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MOVIE REVIEW

'Chronicles' benefits from Diesel power

When last you saw Riddick, it was probably about 1 a.m. and you had stumbled across an airing of 2000's "Pitch Black" on HBO and thought to yourself that for a cheap "Aliens" knockoff, this was actually a pretty smart little movie. Moreover, you came out of it with something approaching respect for Vin Diesel as the anti-heroic Riddick, an escaped interplanetary prisoner with metallic eyes that allow him to see in the dark. The movie harnessed the actor's meathead contempt for everything and everybody to a character who had a reason to feel that way instead of just copping an attitude.

Both science-fiction action films and Diesel's career have gone steroid in the intervening years, so here's a big-budget new Riddick movie from "Pitch Black" writer-director David Twohy. In fact, "The Chronicles of Riddick" is being positioned as the first in what is hoped will be a series that fuses aspects of "Star Wars" and "The Matrix." The similarities don't end there.

When a giant black statue head fills the screen at the very beginning of "Chronicles," I thought the Wachowski brothers had somehow pulled a bait-and-switch and were coming at us with "The Matrix Regurgitated." It turns out that the ships of the all-conquering Necromongers just look like the Wachowskis' climactic Machine-God. Not coincidentally, Diesel comes off as a beefier, less considerate Keanu Reeves. Riddick is drafted against his will to save the universe, the planet of Helion Prime, the human race, and the benign spirit beings known as Elementals, who are represented in the film by an ethereal dowager empress named Aereon. Understanding that there's nothing like a Dame, the producers have cast Judi Dench, who flickers in and out of visibility as if her agent hadn't fully committed her to the role.

Fans of muscular sci-fi and teenage boys of all ages will probably kick my rating up by at least a star, because, really, "Chronicles of Riddick" is a perfectly acceptable entry in the summer-behemoth genre. The beetle-black CGI spaceships cross ashen skies, the fight scenes are filmed with remarkable stop-time panache, you could cut the pulpy comic-book doom with a plastic knife. Riddick's silvery eyes, often covered with welder's goggles, make you less aware you're dealing with Diesel, who, in any event, swaggers less and gets down to business more.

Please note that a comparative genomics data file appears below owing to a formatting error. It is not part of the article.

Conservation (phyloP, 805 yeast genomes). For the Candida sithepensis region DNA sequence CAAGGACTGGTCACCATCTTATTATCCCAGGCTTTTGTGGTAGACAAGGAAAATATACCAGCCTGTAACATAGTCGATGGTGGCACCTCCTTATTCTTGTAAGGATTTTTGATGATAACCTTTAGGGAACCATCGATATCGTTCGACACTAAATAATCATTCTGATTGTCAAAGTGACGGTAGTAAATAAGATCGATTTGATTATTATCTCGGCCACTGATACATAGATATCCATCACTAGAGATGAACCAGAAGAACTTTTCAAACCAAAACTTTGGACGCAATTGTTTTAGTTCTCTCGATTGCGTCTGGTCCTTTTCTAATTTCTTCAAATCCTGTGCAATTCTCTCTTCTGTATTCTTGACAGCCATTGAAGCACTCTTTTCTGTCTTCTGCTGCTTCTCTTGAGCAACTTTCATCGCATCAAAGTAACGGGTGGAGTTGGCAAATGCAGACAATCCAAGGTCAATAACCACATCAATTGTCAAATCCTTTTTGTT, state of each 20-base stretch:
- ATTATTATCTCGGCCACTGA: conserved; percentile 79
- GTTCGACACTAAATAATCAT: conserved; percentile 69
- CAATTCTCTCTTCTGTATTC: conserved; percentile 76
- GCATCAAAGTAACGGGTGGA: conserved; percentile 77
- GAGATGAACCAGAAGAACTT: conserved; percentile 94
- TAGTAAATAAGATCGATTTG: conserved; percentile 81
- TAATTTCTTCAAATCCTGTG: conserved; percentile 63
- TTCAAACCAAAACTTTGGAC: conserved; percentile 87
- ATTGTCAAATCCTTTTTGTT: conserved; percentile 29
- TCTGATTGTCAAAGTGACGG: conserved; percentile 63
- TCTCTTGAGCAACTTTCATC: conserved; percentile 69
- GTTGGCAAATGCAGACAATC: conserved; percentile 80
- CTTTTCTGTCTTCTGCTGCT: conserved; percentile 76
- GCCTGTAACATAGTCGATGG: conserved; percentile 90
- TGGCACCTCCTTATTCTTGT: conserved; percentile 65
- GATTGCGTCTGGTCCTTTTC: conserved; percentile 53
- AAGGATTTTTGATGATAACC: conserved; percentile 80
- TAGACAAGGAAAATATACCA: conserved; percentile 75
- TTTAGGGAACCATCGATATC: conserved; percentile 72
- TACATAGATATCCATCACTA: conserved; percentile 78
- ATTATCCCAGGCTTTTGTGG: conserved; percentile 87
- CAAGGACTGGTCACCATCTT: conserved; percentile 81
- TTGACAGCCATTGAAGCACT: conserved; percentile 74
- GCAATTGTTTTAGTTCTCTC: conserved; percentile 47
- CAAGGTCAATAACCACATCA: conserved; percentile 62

And Twohy can direct. Initially, "Chronicles" is a hodgepodge of "Lord of the Rings," "Starship Troopers," and the more recent "Star Wars" films, as Riddick is brought in to fight the Necromongers on the theory that to fight evil you "need a different kind of evil" (or at least a really ticked off personal trainer). Helion Prime is overrun by enemy storm troopers, though, led by the mystical and somewhat silly Lord Marshal (Colm Feore), who can suck souls from his victims.

Twohy's been boning up on his George Lucas and Leni Riefenstahl, but in the second act he starts trusting his impulses, and the film takes off. Riddick is captured by bounty hunters led by the sleazy Toombs (Nick Chinlund) and taken to the prison planet Crematoria, where sunrise kicks off temperatures of over 700 degrees. It's the inverse of "Pitch Black," in other words, and like that film, this section of "Chronicles" offers action with clever twists and impressively visualized dangers.

Crematoria is also host to Kyra (Alexa Davalos), who was once the boyish adolescent of "Pitch Black" and who here becomes Riddick's increasingly unlikely love interest. There's a prison escape, some scaly pangolin/wolf beasties, a run across the surface of the planet with sunrise just behind -- all good genre fun. But then we have to go back to Helion Prime and the messianic hooey needed to assure a sequel.

Like everything in this humorless new genre, "Chronicles" comes with its own snap-together mythology. Riddick turns out to be the sole survivor (maybe) of the Furians, a warrior race that was obliterated after the Lord Marshal killed off their firstborn on the advice of an oracle. That either makes him Moses or Oedipus; I'm not sure. There's Shakespeare in the mix, too, with the Lord Marshal's right-hand strongman, Lord Vaako (Karl Urban of "Lord of the Rings," his Eomer tresses traded in for a truly hideous future-mullet), urged toward rebellion by his ambitious wife. Dame Vaako is played with high, slithering camp by Thandie Newton as if Cleopatra had just returned from having her claws sharpened at a day spa.

She's also the only note of fun in this massive enterprise, which is more typified by sub-"Flash Gordon" lines like "Take him back to the ship for mind regression!" Diesel's dialogue mostly consists of dour throwdowns meant to establish his rebel credentials. Asked by Aereon if there are others like him, Riddick replies, "Sister, they don't know what to do with one of me." Maybe not, but, boy, are they trying.

Ty Burr can be reached at tburr@globe.com.

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